The peculiarities on which this genus is founded, were pointed out, to a certain extent, by Kirby, but he did not avail himself of them to separate the group from the true humble-bees. In fact, there is such a striking general resemblance between the Apathi and Bombi, that such a separation appears at first sight to be doing violence to natural affinity. But the principal mark of distinction, the want of a brush (corbicula) for collecting masses of pollen, is a most important one, and might have been expected to influence materially the whole mode of life. There seems now to be no doubt, that the Apathi never attempt to build a nest of any kind, or to make any provision for their young, but deposit their eggs in the nests of other bees, into which they find access apparently without being suspected of any improper design. The larvæ produced by these surreptitious eggs being stronger than the rightful owners, consume the food provided for them. They undergo their various changes in the same appropriated home. This practice is known to prevail among many other kinds of bees, not, however, very closely resembling humble-bees (such as the genera Coelioxys, Melecta, Epeolus, &c.) which are therefore called Cuckoo-bees. The Apathi may be appropriately designated by the name of False Humble-bees. A. Campestris, A. Barbutellus, A. Vestalis, and A. Rupestris, are among our indigenous examples; and there are doubtless many foreign kinds, of which we have received as yet no satisfactory account.
The term Psithyrus was formerly proposed for this genus, but that having been previously employed in another branch of Zoology, Mr. Newman has supplanted it by that used above, which ignifies, without affection (privative α and παθος affectio.) The characters may be briefly given as follows: Labium forming an obtuse angle anteriorly; posterior tibiæ convex above, neither provided with an apparatus for carrying pollen, nor with an auricle at the base of the planta; abdomen oblong, the anal segment dilated into an angle on both sides.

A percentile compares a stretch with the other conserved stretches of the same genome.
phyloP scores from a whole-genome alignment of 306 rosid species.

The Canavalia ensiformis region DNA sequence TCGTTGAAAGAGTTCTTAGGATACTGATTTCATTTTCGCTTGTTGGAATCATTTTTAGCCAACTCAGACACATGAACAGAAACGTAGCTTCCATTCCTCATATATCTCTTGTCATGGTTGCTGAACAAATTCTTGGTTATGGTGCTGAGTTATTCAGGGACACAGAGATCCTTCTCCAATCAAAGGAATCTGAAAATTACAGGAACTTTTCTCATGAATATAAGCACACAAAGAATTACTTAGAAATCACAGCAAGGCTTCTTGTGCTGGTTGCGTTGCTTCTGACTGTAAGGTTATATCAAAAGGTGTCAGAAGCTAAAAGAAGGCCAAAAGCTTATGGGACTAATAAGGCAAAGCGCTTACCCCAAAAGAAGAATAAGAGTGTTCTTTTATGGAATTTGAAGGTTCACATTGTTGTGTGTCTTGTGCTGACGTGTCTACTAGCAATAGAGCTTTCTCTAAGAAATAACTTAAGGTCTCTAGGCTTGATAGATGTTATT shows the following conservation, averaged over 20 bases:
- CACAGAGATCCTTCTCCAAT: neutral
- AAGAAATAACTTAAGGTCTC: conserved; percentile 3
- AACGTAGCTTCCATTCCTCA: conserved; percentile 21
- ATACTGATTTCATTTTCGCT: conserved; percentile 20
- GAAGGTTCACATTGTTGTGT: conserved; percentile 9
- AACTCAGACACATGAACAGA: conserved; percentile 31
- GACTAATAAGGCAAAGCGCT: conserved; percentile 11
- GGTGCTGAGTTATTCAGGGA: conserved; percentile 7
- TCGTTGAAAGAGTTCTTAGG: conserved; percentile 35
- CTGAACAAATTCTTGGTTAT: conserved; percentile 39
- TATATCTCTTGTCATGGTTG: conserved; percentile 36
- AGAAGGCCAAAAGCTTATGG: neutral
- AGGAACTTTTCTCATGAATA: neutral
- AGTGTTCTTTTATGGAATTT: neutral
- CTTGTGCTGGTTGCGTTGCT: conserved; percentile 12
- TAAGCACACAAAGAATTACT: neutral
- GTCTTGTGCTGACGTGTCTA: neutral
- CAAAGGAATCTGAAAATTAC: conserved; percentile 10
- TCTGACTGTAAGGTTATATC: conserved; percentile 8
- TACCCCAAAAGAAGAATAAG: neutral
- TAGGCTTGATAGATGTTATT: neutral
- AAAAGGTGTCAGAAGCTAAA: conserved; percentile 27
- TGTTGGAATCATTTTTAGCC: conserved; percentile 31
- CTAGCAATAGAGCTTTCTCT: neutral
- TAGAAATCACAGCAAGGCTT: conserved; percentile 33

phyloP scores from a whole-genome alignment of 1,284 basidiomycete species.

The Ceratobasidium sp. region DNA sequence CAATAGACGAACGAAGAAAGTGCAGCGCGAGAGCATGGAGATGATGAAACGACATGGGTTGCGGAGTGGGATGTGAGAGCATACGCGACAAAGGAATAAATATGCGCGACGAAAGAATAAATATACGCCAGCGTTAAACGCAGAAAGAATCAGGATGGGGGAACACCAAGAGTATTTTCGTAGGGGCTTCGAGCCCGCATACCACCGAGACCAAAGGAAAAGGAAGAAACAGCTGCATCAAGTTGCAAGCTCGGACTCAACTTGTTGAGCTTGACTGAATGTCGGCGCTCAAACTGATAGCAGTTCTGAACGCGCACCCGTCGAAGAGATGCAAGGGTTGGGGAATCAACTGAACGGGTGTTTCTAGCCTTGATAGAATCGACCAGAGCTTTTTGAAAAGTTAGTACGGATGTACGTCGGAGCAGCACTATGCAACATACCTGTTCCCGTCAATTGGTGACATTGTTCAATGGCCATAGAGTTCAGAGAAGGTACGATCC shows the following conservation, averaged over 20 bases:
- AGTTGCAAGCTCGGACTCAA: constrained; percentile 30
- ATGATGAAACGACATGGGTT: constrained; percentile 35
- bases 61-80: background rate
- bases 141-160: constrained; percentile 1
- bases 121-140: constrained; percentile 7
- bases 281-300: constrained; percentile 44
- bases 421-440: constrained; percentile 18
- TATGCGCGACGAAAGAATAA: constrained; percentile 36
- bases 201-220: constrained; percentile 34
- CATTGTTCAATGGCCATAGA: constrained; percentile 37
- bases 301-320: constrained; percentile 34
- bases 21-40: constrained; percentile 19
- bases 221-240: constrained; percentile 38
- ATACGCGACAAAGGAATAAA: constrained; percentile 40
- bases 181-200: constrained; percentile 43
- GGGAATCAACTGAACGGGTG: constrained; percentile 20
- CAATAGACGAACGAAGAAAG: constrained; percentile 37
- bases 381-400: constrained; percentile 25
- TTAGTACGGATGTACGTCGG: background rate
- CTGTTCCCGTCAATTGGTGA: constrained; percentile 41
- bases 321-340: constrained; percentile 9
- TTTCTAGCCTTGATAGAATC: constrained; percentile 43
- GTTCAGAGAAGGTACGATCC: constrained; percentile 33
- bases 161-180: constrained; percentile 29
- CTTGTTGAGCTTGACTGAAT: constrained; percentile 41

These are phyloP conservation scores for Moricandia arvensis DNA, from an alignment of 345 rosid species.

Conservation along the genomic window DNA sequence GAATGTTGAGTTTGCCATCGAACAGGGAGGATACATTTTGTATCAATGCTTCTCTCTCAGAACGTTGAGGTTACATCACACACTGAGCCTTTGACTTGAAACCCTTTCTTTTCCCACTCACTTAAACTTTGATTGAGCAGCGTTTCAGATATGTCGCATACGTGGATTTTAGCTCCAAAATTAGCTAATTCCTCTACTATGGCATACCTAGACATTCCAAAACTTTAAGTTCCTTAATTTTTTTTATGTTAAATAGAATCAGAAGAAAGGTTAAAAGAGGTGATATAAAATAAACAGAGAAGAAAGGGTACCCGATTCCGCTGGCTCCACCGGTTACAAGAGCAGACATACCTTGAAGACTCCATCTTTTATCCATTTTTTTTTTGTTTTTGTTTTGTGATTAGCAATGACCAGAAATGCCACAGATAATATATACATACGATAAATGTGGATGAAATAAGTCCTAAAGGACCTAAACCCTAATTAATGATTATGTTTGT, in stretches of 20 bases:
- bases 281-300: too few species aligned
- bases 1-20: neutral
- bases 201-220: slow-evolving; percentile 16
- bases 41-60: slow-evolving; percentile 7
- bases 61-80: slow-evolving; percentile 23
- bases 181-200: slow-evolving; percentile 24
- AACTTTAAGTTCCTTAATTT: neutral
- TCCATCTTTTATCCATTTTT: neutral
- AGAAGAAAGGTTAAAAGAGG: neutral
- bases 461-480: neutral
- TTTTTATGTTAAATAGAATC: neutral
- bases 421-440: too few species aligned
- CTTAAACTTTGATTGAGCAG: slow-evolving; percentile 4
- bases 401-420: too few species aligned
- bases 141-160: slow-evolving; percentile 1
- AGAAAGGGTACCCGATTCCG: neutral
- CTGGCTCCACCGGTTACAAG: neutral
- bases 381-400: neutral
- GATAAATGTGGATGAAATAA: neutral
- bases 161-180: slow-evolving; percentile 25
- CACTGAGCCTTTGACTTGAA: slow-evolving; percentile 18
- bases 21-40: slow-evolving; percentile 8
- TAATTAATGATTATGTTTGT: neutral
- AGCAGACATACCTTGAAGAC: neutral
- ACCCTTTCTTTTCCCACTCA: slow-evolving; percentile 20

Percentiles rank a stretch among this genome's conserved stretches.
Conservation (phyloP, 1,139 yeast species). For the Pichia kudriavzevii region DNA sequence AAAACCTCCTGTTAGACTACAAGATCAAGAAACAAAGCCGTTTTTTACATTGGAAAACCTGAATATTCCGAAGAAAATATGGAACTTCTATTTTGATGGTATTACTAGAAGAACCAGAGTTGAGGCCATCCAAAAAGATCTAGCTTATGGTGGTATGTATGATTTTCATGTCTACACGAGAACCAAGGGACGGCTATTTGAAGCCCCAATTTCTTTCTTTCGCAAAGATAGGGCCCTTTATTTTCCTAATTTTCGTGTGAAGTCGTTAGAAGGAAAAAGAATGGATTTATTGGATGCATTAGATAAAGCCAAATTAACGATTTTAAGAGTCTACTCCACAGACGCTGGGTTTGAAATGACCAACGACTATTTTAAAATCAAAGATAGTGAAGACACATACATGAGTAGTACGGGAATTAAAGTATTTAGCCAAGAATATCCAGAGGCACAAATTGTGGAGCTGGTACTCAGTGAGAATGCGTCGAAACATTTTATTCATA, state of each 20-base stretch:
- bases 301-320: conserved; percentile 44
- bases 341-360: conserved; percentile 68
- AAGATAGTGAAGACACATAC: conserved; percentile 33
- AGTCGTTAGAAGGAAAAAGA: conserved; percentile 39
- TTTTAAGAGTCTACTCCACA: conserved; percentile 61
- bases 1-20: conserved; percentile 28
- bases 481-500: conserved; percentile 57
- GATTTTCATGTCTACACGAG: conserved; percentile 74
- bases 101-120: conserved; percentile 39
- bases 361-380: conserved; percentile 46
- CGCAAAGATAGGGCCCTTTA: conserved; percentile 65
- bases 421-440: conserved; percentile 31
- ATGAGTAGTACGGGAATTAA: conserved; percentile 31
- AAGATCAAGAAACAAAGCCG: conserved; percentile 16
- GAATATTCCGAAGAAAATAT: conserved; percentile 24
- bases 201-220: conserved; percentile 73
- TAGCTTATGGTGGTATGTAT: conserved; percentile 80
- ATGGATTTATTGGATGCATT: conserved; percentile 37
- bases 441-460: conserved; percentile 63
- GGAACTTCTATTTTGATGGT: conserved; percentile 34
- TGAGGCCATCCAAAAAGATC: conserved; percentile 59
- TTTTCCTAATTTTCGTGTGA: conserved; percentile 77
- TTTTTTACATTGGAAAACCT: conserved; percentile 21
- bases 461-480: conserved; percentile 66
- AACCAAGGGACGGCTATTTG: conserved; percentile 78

A. vestalis is rather a large insect, measuring from seven to nine lines. The female is black and hirsute; the head subglobose; the thorax with a yellow band anteriorly; abdomen oblong, inclining to globose, incurved at the extremity, the third segment yellow at the margin on both sides, the whole of the fourth and the sides of the fifth whitish, the anal one smooth, and curved inwards. In the male, (fig. 2,) the posterior fascia is broad and whitish, the extremity itself with a patch of black hairs; wings a little dusky; the apex and the larger nervures nearly black; legs black.
Found occasionally near London, and in other parts of England, first appearing pretty early in the spring. It is said to fly for the most part near the earth.
Plate XVIII, Fig. 3.
The resemblance of this false humble-bee to B. lapidarius is so great, that it is not surprising they have been frequently confounded. The present species measures fully an inch in length, so that it must be regarded as the largest of our indigenous bees. The body is entirely black, the three last segments of the abdomen clothed with yellowish-red hairs. The head and thorax are very hirsute, the abdomen likewise very hirsute on the sides, but more sparingly clothed on the back; shape of the abdomen ovate-oblong; legs black and hairy; wings ample, longer than the body, the colour smoke brown, approaching to black, and the substance intermediate between corium and membrane.
Frequent in the vicinity of London, and also in many other parts of England, but seemingly not generally distributed. We have noticed it in Scotland, but only on one or two occasions.